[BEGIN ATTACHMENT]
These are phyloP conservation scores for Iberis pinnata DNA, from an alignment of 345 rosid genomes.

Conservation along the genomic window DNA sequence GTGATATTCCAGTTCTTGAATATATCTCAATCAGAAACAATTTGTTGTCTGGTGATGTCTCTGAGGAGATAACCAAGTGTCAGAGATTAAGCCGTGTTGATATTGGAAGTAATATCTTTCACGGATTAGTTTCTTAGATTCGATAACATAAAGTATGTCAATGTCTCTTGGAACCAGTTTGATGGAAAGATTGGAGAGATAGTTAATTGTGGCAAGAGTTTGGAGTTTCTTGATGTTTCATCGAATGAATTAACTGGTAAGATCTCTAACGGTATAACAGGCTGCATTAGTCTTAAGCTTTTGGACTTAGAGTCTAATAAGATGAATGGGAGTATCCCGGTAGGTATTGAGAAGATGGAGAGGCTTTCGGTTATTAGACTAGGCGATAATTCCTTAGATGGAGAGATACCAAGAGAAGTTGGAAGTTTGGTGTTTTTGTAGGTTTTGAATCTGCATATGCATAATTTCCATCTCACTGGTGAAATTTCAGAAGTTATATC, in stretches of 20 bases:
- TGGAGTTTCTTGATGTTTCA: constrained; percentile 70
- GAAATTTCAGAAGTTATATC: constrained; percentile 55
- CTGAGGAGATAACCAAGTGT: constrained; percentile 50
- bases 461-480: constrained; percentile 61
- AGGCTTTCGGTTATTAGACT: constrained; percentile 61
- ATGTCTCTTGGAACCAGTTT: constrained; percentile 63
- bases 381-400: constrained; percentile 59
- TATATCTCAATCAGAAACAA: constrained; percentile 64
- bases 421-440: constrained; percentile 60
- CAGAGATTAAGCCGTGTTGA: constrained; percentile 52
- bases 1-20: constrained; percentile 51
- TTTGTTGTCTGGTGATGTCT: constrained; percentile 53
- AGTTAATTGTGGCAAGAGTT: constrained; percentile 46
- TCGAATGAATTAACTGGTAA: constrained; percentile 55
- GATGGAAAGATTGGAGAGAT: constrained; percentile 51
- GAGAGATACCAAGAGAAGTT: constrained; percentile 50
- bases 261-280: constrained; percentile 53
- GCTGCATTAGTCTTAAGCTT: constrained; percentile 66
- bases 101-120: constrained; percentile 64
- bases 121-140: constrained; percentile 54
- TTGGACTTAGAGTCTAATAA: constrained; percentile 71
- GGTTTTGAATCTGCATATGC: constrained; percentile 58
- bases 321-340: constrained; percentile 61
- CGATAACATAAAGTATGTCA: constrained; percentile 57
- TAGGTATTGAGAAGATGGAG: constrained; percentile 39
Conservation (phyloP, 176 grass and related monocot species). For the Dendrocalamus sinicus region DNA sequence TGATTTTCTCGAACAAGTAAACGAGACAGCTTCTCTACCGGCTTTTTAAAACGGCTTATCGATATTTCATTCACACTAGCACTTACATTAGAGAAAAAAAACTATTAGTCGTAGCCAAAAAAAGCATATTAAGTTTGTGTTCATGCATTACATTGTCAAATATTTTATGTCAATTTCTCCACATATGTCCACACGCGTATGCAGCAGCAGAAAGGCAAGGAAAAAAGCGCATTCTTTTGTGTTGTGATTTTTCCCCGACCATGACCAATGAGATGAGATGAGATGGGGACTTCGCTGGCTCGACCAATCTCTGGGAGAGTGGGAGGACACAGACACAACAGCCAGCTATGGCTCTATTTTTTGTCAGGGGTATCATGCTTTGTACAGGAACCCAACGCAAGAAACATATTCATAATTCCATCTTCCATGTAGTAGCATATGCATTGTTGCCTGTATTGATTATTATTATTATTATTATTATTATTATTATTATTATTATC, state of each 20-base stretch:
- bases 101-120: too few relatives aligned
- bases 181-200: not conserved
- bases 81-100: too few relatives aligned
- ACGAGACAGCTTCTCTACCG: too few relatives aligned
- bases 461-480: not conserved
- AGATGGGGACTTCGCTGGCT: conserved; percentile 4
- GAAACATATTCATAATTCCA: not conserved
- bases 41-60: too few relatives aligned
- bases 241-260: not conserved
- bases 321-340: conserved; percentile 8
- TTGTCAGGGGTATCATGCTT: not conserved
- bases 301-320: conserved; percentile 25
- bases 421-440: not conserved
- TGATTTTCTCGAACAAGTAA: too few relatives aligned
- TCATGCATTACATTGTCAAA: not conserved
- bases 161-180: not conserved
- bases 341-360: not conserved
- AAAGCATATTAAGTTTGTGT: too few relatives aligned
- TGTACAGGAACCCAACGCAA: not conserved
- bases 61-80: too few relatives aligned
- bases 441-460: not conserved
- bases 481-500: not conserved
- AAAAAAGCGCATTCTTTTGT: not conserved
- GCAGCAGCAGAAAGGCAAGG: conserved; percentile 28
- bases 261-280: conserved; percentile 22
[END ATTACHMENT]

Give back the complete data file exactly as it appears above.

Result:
These are phyloP conservation scores for Iberis pinnata DNA, from an alignment of 345 rosid genomes.

Conservation along the genomic window DNA sequence GTGATATTCCAGTTCTTGAATATATCTCAATCAGAAACAATTTGTTGTCTGGTGATGTCTCTGAGGAGATAACCAAGTGTCAGAGATTAAGCCGTGTTGATATTGGAAGTAATATCTTTCACGGATTAGTTTCTTAGATTCGATAACATAAAGTATGTCAATGTCTCTTGGAACCAGTTTGATGGAAAGATTGGAGAGATAGTTAATTGTGGCAAGAGTTTGGAGTTTCTTGATGTTTCATCGAATGAATTAACTGGTAAGATCTCTAACGGTATAACAGGCTGCATTAGTCTTAAGCTTTTGGACTTAGAGTCTAATAAGATGAATGGGAGTATCCCGGTAGGTATTGAGAAGATGGAGAGGCTTTCGGTTATTAGACTAGGCGATAATTCCTTAGATGGAGAGATACCAAGAGAAGTTGGAAGTTTGGTGTTTTTGTAGGTTTTGAATCTGCATATGCATAATTTCCATCTCACTGGTGAAATTTCAGAAGTTATATC, in stretches of 20 bases:
- TGGAGTTTCTTGATGTTTCA: constrained; percentile 70
- GAAATTTCAGAAGTTATATC: constrained; percentile 55
- CTGAGGAGATAACCAAGTGT: constrained; percentile 50
- bases 461-480: constrained; percentile 61
- AGGCTTTCGGTTATTAGACT: constrained; percentile 61
- ATGTCTCTTGGAACCAGTTT: constrained; percentile 63
- bases 381-400: constrained; percentile 59
- TATATCTCAATCAGAAACAA: constrained; percentile 64
- bases 421-440: constrained; percentile 60
- CAGAGATTAAGCCGTGTTGA: constrained; percentile 52
- bases 1-20: constrained; percentile 51
- TTTGTTGTCTGGTGATGTCT: constrained; percentile 53
- AGTTAATTGTGGCAAGAGTT: constrained; percentile 46
- TCGAATGAATTAACTGGTAA: constrained; percentile 55
- GATGGAAAGATTGGAGAGAT: constrained; percentile 51
- GAGAGATACCAAGAGAAGTT: constrained; percentile 50
- bases 261-280: constrained; percentile 53
- GCTGCATTAGTCTTAAGCTT: constrained; percentile 66
- bases 101-120: constrained; percentile 64
- bases 121-140: constrained; percentile 54
- TTGGACTTAGAGTCTAATAA: constrained; percentile 71
- GGTTTTGAATCTGCATATGC: constrained; percentile 58
- bases 321-340: constrained; percentile 61
- CGATAACATAAAGTATGTCA: constrained; percentile 57
- TAGGTATTGAGAAGATGGAG: constrained; percentile 39
Conservation (phyloP, 176 grass and related monocot species). For the Dendrocalamus sinicus region DNA sequence TGATTTTCTCGAACAAGTAAACGAGACAGCTTCTCTACCGGCTTTTTAAAACGGCTTATCGATATTTCATTCACACTAGCACTTACATTAGAGAAAAAAAACTATTAGTCGTAGCCAAAAAAAGCATATTAAGTTTGTGTTCATGCATTACATTGTCAAATATTTTATGTCAATTTCTCCACATATGTCCACACGCGTATGCAGCAGCAGAAAGGCAAGGAAAAAAGCGCATTCTTTTGTGTTGTGATTTTTCCCCGACCATGACCAATGAGATGAGATGAGATGGGGACTTCGCTGGCTCGACCAATCTCTGGGAGAGTGGGAGGACACAGACACAACAGCCAGCTATGGCTCTATTTTTTGTCAGGGGTATCATGCTTTGTACAGGAACCCAACGCAAGAAACATATTCATAATTCCATCTTCCATGTAGTAGCATATGCATTGTTGCCTGTATTGATTATTATTATTATTATTATTATTATTATTATTATTATTATC, state of each 20-base stretch:
- bases 101-120: too few relatives aligned
- bases 181-200: not conserved
- bases 81-100: too few relatives aligned
- ACGAGACAGCTTCTCTACCG: too few relatives aligned
- bases 461-480: not conserved
- AGATGGGGACTTCGCTGGCT: conserved; percentile 4
- GAAACATATTCATAATTCCA: not conserved
- bases 41-60: too few relatives aligned
- bases 241-260: not conserved
- bases 321-340: conserved; percentile 8
- TTGTCAGGGGTATCATGCTT: not conserved
- bases 301-320: conserved; percentile 25
- bases 421-440: not conserved
- TGATTTTCTCGAACAAGTAA: too few relatives aligned
- TCATGCATTACATTGTCAAA: not conserved
- bases 161-180: not conserved
- bases 341-360: not conserved
- AAAGCATATTAAGTTTGTGT: too few relatives aligned
- TGTACAGGAACCCAACGCAA: not conserved
- bases 61-80: too few relatives aligned
- bases 441-460: not conserved
- bases 481-500: not conserved
- AAAAAAGCGCATTCTTTTGT: not conserved
- GCAGCAGCAGAAAGGCAAGG: conserved; percentile 28
- bases 261-280: conserved; percentile 22